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CSEC Chemistry: Polyamides and Proteins

Polyamides (or polypeptides) are synthetic polymers composed of several amide (also called peptide) groups. The amide group/linkage consists of a carbon to nitrogen bond:

Just like polyesters, polyamides are condensation polymers (prepared by condensation reactions). Polyamides are formed between di-amines and di-acids:



When the diamine and the di-acid react, a water molecule is lost from between, forming an amide linkage:



As you can see, the product contains an amide linkage, but has another amine group and another acid group, that are capable of condensing further with other acids and other amine groups to form a polyamide represented by this repeat unit:


So, when naming condensation polymers, just remember that polyesters contain ester linkages (-COO-) while polyamides (or polypeptides) contain amide/peptide linkages (-CONH-):




Above, we discussed polyamides formed between di-alcohols and di-acids. The amide/peptide exists naturally as well, though, in proteins. Proteins are natural condensation polymers formed by multiple amino acids. Proteins serve several functional and structural purposes in living things, for example, the protein keratin gives structure to hair and nails while the protein insulin is a hormone which helps regulate blood sugar levels.


Proteins are composed of amino acids, compounds containing an amino group and an alkanoic acid group. The amino acid general structure is:


For every different type of amino acid, the group 'R' is different. There are more than 80 amino acids known, however, only 20 of these amino acids form proteins in living systems (known as the proteinogenic amino acids). Here are a few examples from that list of 20:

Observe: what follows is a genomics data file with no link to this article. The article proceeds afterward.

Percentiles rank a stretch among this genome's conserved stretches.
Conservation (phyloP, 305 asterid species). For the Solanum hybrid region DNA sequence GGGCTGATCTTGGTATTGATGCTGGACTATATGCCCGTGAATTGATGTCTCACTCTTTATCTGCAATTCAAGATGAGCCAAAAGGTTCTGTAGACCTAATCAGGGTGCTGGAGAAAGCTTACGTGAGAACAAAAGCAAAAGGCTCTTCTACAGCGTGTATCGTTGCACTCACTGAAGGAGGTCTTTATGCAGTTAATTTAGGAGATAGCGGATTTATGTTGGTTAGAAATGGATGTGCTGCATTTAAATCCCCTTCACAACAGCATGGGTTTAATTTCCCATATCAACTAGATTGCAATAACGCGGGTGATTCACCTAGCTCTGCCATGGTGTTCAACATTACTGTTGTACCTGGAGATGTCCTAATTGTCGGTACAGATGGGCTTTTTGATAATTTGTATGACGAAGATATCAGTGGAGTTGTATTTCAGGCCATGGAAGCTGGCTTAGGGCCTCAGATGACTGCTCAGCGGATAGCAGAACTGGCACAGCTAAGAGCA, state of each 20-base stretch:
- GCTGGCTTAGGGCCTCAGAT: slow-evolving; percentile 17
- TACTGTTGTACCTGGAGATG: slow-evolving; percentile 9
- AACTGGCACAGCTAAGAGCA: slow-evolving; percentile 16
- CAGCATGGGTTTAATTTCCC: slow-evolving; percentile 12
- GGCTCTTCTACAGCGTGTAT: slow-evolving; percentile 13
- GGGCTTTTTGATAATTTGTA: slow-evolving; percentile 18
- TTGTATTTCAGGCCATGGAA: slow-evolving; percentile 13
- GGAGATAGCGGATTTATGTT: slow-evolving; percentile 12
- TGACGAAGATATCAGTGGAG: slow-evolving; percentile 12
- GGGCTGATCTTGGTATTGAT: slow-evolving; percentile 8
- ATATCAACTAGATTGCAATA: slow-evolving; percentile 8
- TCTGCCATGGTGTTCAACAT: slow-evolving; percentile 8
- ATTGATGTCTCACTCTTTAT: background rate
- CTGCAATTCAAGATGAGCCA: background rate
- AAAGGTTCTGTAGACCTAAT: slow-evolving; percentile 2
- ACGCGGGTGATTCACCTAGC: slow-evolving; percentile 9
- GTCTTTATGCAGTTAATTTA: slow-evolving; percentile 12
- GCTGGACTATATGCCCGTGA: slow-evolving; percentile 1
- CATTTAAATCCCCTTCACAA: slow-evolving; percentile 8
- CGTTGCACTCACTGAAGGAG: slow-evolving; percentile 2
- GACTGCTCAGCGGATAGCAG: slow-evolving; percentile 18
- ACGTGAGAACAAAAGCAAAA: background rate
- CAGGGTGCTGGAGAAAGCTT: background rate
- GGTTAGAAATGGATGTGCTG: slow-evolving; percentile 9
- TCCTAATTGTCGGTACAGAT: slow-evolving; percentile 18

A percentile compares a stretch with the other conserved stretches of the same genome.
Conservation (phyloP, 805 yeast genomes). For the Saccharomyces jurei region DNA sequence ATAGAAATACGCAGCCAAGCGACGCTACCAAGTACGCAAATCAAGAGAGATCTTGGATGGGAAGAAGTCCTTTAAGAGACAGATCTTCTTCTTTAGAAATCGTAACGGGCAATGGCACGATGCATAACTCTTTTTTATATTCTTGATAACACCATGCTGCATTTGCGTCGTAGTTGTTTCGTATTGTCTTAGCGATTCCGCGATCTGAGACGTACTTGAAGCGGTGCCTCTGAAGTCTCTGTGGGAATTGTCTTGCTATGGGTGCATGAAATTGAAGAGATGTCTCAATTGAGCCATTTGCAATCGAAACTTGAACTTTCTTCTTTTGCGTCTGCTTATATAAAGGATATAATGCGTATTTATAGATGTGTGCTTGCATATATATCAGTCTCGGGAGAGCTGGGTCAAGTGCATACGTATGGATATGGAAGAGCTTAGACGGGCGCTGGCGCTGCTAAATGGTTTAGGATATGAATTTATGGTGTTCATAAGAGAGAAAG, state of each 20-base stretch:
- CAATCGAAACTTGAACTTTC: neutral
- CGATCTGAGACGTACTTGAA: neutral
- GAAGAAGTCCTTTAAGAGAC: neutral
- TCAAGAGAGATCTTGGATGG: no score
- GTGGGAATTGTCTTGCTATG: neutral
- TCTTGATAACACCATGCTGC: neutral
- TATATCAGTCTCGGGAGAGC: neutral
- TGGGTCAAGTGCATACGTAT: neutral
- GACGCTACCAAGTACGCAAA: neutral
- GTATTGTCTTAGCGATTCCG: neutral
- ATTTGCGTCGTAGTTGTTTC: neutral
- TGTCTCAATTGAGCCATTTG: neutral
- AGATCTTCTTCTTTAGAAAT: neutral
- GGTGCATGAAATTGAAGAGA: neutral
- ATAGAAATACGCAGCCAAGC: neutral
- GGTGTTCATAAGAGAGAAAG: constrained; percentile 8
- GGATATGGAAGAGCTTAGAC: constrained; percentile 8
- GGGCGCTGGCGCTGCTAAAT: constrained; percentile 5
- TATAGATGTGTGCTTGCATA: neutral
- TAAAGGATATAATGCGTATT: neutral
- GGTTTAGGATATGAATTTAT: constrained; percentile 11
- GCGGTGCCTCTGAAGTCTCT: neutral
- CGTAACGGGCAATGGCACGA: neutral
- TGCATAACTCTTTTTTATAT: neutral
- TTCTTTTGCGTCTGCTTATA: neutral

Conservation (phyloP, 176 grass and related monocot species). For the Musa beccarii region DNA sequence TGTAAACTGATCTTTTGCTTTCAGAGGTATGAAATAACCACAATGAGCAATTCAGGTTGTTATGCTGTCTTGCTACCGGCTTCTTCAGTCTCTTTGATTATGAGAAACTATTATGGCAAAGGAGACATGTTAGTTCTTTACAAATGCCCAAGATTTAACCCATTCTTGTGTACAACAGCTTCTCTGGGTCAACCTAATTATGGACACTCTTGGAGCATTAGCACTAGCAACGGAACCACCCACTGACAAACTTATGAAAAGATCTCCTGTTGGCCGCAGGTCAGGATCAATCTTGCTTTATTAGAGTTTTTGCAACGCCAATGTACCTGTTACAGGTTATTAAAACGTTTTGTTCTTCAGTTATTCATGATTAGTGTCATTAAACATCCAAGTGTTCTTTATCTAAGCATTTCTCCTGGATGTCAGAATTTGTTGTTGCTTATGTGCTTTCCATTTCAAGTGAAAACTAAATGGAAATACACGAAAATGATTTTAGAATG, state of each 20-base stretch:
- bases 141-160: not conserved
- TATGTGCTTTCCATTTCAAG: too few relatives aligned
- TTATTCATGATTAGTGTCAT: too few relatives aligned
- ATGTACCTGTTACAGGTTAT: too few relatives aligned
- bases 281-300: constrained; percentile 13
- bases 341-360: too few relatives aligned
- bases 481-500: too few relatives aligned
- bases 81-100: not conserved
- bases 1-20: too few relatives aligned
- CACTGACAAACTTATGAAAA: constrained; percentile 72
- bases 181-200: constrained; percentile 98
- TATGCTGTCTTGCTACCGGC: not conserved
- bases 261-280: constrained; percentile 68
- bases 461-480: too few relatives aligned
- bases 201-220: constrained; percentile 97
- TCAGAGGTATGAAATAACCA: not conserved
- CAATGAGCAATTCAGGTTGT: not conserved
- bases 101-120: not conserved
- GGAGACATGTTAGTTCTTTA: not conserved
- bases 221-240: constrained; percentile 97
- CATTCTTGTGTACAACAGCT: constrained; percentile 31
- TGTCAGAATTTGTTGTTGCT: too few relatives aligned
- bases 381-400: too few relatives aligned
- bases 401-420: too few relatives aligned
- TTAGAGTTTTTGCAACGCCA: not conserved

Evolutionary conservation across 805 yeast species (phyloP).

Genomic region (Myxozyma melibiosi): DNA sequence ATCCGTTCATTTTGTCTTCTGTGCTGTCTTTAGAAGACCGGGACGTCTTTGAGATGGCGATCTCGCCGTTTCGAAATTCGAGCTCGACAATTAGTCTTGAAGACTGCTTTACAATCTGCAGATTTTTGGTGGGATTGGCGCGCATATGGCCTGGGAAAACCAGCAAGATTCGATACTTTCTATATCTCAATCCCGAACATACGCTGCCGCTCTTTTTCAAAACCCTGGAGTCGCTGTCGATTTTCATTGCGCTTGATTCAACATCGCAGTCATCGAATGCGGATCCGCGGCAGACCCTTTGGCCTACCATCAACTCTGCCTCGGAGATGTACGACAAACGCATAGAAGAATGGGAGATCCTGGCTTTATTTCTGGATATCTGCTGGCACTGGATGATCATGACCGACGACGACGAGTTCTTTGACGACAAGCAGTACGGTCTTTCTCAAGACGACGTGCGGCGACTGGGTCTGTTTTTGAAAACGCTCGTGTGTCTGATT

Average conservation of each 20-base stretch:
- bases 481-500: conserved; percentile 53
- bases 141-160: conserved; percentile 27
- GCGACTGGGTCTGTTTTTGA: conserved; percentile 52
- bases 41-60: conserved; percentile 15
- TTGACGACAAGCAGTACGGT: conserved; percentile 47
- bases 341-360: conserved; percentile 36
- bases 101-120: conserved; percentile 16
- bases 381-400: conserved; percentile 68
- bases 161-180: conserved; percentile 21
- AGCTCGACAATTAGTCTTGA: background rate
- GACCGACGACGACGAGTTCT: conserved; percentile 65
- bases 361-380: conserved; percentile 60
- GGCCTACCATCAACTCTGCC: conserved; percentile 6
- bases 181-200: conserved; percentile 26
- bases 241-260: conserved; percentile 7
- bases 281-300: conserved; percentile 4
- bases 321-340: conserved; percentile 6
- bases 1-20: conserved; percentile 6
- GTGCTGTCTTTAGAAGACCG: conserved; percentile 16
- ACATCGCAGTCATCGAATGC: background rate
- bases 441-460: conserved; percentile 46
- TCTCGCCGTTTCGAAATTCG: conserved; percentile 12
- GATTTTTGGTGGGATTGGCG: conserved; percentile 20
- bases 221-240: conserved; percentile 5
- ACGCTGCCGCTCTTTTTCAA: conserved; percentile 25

When we discussed polyamides, the alcohol group from the dialcohol reacted with the amine group from the diamine in a condensation reaction to form the polyamide. What is interesting about amino acids is that each of them has both the amide group and the alkanoic acid group, so they can react with each other to forma polypeptide chain.


Both amino acids have different R groups, so they are different amino acids.

When the dipeptide is formed, there are still functional groups at both ends, meaning that it can still undergo further condensation reactions.



The peptide linkages (highlighted in blue, -CONH-) occur at intervals along the polypeptide chain. When 50 or more amino acids have been condensed together, a protein has been formed.


Protein structures are incredibly complicated. Since 20 amino acids are available, an immense amount of proteins are able to be formed, especially because some proteins comprise 3000 or more amino acid units.


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